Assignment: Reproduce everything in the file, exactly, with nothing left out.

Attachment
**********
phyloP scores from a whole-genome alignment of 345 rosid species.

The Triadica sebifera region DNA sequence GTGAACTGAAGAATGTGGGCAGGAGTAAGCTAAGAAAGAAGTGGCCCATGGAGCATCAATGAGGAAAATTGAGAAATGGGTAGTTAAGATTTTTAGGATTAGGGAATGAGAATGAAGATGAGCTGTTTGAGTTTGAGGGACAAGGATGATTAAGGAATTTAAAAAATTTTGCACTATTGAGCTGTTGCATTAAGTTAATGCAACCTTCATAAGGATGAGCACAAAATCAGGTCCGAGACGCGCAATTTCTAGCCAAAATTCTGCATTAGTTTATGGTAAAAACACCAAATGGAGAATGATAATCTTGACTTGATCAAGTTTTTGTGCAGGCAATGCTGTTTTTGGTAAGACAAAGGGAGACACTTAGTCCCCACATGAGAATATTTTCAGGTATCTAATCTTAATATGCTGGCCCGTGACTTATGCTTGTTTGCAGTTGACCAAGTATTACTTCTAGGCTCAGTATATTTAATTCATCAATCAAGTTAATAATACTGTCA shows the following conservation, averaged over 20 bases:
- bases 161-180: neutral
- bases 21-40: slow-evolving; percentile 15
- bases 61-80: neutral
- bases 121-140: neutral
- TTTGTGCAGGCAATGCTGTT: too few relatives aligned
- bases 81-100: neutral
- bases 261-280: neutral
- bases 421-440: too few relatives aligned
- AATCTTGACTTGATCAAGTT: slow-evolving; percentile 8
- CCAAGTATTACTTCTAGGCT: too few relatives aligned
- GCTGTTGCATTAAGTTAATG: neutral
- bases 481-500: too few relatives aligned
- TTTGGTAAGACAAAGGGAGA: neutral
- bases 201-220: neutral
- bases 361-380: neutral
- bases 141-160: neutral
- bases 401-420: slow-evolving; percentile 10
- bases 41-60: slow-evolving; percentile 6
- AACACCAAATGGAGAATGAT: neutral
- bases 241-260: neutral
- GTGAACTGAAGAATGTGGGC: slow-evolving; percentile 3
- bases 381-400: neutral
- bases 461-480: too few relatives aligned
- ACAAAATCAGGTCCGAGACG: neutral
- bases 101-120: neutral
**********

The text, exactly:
phyloP scores from a whole-genome alignment of 345 rosid species.

The Triadica sebifera region DNA sequence GTGAACTGAAGAATGTGGGCAGGAGTAAGCTAAGAAAGAAGTGGCCCATGGAGCATCAATGAGGAAAATTGAGAAATGGGTAGTTAAGATTTTTAGGATTAGGGAATGAGAATGAAGATGAGCTGTTTGAGTTTGAGGGACAAGGATGATTAAGGAATTTAAAAAATTTTGCACTATTGAGCTGTTGCATTAAGTTAATGCAACCTTCATAAGGATGAGCACAAAATCAGGTCCGAGACGCGCAATTTCTAGCCAAAATTCTGCATTAGTTTATGGTAAAAACACCAAATGGAGAATGATAATCTTGACTTGATCAAGTTTTTGTGCAGGCAATGCTGTTTTTGGTAAGACAAAGGGAGACACTTAGTCCCCACATGAGAATATTTTCAGGTATCTAATCTTAATATGCTGGCCCGTGACTTATGCTTGTTTGCAGTTGACCAAGTATTACTTCTAGGCTCAGTATATTTAATTCATCAATCAAGTTAATAATACTGTCA shows the following conservation, averaged over 20 bases:
- bases 161-180: neutral
- bases 21-40: slow-evolving; percentile 15
- bases 61-80: neutral
- bases 121-140: neutral
- TTTGTGCAGGCAATGCTGTT: too few relatives aligned
- bases 81-100: neutral
- bases 261-280: neutral
- bases 421-440: too few relatives aligned
- AATCTTGACTTGATCAAGTT: slow-evolving; percentile 8
- CCAAGTATTACTTCTAGGCT: too few relatives aligned
- GCTGTTGCATTAAGTTAATG: neutral
- bases 481-500: too few relatives aligned
- TTTGGTAAGACAAAGGGAGA: neutral
- bases 201-220: neutral
- bases 361-380: neutral
- bases 141-160: neutral
- bases 401-420: slow-evolving; percentile 10
- bases 41-60: slow-evolving; percentile 6
- AACACCAAATGGAGAATGAT: neutral
- bases 241-260: neutral
- GTGAACTGAAGAATGTGGGC: slow-evolving; percentile 3
- bases 381-400: neutral
- bases 461-480: too few relatives aligned
- ACAAAATCAGGTCCGAGACG: neutral
- bases 101-120: neutral